After all the hype and speculation about this “sequel” to To Kill a Mockingbird, I decided not to read it neither a sequel nor prequel, but as a standalone novel by a debut author. This freed me from making comparisons or having any expectations confirmed or crushed by the work.
This book is very much a literary piece, taking place over only a few days into Jean Louise’s (Scout’s) annual two-week visit to her hometown of Maycomb, Alabama. Currently twenty-six years old, she lives in New York City and returns each summer for two weeks to visit her family. Her father, Atticus, is getting old and has severe arthritis. His sister Alexandra lives with him and keeps house. Calpurnia, the African-American woman who had been the housekeeper when Scout was growing up had long ago retired. Atticus’s eccentric brother, a physician, also lives in Maycomb and has spent so much time reading Victorian literature, he appears to have lost touch with reality and what century he lives in. She also has a love interest, Henry, her father’s young law partner, who seems to be waiting for her to return and marry him.
The first third of the book provides her reflections on her life growing up in the small Alabama town, her relationship with her father and others in her life, and her assessment of race relationships in the South. At the third-way mark, she is confronted with an event that shakes her belief system to her very core, and the rest of the book involves her coming to terms with this reality.
The title is taken from Isaiah 21:6 “Go, set a watchman; let him announce what he sees,” which is referenced later as a person’s conscience. Throughout the book, her own conscience puts her at odds with those around her. While she feels compelled to point this out, she restrains herself until she clashes with her father toward the end.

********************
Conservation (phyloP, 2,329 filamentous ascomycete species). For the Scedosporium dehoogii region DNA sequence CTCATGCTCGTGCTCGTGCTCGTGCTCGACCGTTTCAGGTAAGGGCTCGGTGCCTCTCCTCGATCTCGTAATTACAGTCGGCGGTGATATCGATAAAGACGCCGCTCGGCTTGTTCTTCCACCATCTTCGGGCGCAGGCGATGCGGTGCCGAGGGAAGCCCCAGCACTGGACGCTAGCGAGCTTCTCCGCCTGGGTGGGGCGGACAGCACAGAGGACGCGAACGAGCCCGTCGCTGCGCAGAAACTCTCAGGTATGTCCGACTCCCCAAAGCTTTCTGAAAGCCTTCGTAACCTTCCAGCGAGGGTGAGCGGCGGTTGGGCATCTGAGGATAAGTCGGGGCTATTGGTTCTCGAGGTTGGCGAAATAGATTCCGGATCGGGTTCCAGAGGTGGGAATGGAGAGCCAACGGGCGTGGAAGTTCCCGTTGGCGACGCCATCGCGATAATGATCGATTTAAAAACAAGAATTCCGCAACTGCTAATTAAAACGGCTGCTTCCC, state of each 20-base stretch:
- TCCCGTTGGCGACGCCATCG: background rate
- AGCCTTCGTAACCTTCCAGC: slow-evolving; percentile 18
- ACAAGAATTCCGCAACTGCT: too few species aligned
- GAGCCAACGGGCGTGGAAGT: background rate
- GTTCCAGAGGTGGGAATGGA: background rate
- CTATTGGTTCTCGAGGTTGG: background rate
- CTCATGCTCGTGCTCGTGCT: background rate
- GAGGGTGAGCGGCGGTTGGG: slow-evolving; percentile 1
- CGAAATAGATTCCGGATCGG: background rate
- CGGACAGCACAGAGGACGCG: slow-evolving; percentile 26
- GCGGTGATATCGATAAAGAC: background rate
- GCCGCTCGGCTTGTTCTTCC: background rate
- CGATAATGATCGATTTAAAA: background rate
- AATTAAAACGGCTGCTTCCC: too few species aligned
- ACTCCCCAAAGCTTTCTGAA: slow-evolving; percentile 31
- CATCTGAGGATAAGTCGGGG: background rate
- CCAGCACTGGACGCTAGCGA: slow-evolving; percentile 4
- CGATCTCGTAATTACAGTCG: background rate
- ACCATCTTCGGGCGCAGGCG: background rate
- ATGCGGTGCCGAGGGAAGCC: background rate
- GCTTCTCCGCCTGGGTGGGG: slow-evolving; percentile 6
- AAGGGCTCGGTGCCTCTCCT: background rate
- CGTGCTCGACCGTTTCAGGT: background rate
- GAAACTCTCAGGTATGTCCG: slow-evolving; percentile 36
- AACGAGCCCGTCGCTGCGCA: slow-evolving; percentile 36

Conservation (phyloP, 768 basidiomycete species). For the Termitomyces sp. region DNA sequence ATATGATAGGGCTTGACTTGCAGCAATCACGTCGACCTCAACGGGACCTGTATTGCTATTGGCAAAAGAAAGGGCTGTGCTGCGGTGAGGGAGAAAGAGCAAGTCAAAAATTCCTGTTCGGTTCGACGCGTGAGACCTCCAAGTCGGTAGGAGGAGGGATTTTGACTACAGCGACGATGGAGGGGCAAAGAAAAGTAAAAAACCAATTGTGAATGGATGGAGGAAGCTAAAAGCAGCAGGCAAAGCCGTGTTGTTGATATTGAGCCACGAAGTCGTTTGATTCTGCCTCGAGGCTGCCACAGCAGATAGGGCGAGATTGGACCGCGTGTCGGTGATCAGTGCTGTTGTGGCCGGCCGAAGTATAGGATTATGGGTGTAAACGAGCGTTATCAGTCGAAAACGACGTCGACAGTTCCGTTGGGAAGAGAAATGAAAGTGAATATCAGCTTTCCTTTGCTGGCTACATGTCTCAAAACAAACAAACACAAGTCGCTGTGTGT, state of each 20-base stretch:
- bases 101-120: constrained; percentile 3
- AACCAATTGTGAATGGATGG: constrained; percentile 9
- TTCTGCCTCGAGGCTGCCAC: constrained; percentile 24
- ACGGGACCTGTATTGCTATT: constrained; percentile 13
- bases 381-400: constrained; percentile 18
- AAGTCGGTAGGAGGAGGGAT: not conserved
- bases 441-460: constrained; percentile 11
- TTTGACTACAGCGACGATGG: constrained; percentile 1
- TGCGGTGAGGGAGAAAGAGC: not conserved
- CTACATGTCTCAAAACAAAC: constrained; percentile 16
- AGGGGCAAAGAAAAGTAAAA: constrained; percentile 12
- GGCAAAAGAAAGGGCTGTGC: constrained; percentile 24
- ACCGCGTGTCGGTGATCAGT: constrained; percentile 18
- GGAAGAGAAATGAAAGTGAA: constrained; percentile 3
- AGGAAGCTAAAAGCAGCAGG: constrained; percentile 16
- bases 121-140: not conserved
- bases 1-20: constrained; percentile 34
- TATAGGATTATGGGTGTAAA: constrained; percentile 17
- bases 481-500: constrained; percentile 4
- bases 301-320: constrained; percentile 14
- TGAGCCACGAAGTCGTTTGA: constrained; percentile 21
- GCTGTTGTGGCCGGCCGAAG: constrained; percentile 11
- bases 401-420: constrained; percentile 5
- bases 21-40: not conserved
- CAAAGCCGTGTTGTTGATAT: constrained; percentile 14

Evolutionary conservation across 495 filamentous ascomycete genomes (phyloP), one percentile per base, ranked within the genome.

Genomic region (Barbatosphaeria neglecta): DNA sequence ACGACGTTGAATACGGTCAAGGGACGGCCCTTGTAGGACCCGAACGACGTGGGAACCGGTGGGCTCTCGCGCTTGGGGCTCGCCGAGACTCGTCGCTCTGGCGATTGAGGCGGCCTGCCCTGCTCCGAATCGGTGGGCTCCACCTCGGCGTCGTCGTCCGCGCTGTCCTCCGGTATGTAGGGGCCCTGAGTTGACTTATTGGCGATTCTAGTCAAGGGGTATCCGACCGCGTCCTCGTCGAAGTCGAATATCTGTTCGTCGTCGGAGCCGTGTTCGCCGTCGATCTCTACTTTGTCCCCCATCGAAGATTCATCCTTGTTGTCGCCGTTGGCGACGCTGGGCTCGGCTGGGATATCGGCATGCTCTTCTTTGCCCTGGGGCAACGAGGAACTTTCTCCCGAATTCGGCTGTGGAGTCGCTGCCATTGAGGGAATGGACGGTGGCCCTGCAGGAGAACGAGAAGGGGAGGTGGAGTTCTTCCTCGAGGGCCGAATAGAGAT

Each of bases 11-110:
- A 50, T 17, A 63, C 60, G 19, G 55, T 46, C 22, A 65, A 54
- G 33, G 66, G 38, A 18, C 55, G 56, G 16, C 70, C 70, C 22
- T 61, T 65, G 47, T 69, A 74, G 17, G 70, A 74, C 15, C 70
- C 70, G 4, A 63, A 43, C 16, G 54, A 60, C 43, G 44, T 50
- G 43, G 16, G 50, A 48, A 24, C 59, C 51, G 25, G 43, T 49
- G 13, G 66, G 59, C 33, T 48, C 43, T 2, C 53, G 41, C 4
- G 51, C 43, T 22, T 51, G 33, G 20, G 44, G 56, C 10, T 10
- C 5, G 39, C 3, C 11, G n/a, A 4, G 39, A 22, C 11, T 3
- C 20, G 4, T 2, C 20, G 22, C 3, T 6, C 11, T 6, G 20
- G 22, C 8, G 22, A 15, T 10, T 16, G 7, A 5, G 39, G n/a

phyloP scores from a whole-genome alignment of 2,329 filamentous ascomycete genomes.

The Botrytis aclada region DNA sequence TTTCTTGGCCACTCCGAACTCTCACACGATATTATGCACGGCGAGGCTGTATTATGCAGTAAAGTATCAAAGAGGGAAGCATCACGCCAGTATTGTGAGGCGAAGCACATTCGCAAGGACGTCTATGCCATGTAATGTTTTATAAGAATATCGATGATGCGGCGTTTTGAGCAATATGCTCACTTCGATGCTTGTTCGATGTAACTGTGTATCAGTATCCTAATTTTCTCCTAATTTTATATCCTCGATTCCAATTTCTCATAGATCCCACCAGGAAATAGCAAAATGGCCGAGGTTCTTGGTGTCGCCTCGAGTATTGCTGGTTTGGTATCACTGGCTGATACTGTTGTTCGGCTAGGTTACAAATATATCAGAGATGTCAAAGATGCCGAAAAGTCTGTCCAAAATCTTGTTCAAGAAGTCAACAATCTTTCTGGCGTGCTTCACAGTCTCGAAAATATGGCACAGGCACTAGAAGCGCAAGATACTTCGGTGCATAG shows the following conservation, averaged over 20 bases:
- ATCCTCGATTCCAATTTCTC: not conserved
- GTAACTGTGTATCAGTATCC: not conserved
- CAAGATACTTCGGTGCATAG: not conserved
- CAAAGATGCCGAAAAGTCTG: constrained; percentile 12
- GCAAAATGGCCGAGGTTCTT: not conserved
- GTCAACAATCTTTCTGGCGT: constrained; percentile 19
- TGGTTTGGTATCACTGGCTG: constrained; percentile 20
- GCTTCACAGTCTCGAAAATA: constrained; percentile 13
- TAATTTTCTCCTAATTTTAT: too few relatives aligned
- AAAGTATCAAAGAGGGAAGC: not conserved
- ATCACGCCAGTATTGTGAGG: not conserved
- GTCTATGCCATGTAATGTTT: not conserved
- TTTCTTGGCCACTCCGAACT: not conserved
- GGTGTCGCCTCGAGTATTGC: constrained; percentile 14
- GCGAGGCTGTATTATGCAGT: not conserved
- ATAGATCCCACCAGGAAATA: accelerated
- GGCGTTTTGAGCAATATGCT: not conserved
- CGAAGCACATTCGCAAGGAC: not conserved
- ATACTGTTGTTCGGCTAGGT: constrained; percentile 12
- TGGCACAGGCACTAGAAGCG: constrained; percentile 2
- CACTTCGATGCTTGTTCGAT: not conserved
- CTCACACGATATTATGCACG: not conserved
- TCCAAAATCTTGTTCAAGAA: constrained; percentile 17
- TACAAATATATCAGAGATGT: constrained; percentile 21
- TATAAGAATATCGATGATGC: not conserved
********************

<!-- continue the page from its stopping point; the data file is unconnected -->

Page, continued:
As I read the book, I found myself comparing it primarily with The Help, another story where a young Southern woman returns to her hometown and finds herself unable to re-adjust to the life she left when she went off to college. A particularly strong parallel is Jean Louise’s aunt’s insistence on inviting the local women to a Coffee (always capitalized) in honor of her visit, not unlike the bridge and country club parties depicted in The Help. Both women also find their views on race relations at odds with those in their community.
Ms. Stockett, the author of The Help, however, had the benefit of hindsight with respect to the civil rights movement in crafting her story. Many of the events were still to come when Ms. Lee penned hers. Ms. Lee's prescience becomes even more impressive when considered in this light. Certain recent incidents involving the police and African-Americans highlight how far the country still has to go. In Go Set a Watchman, Ms. Lee raises the country’s undercurrent of prejudice and inequality to the surface and is as relevant today as it was in 1960. Her work continues to be a watchman for us all.
Does this book recall any other simliar books to mind?
Liese Sherwood-Fabre is a regular contributor to a number of Sherlock Holmes newsletters, providing insights into Victorian England and context to the Doyle stories. She woud like to invite interested readers to join her newsletter and receive a free thriller short story upon subscribing. You can check out previous articles and other free stories on her Website: www.liesesherwoodfabre.com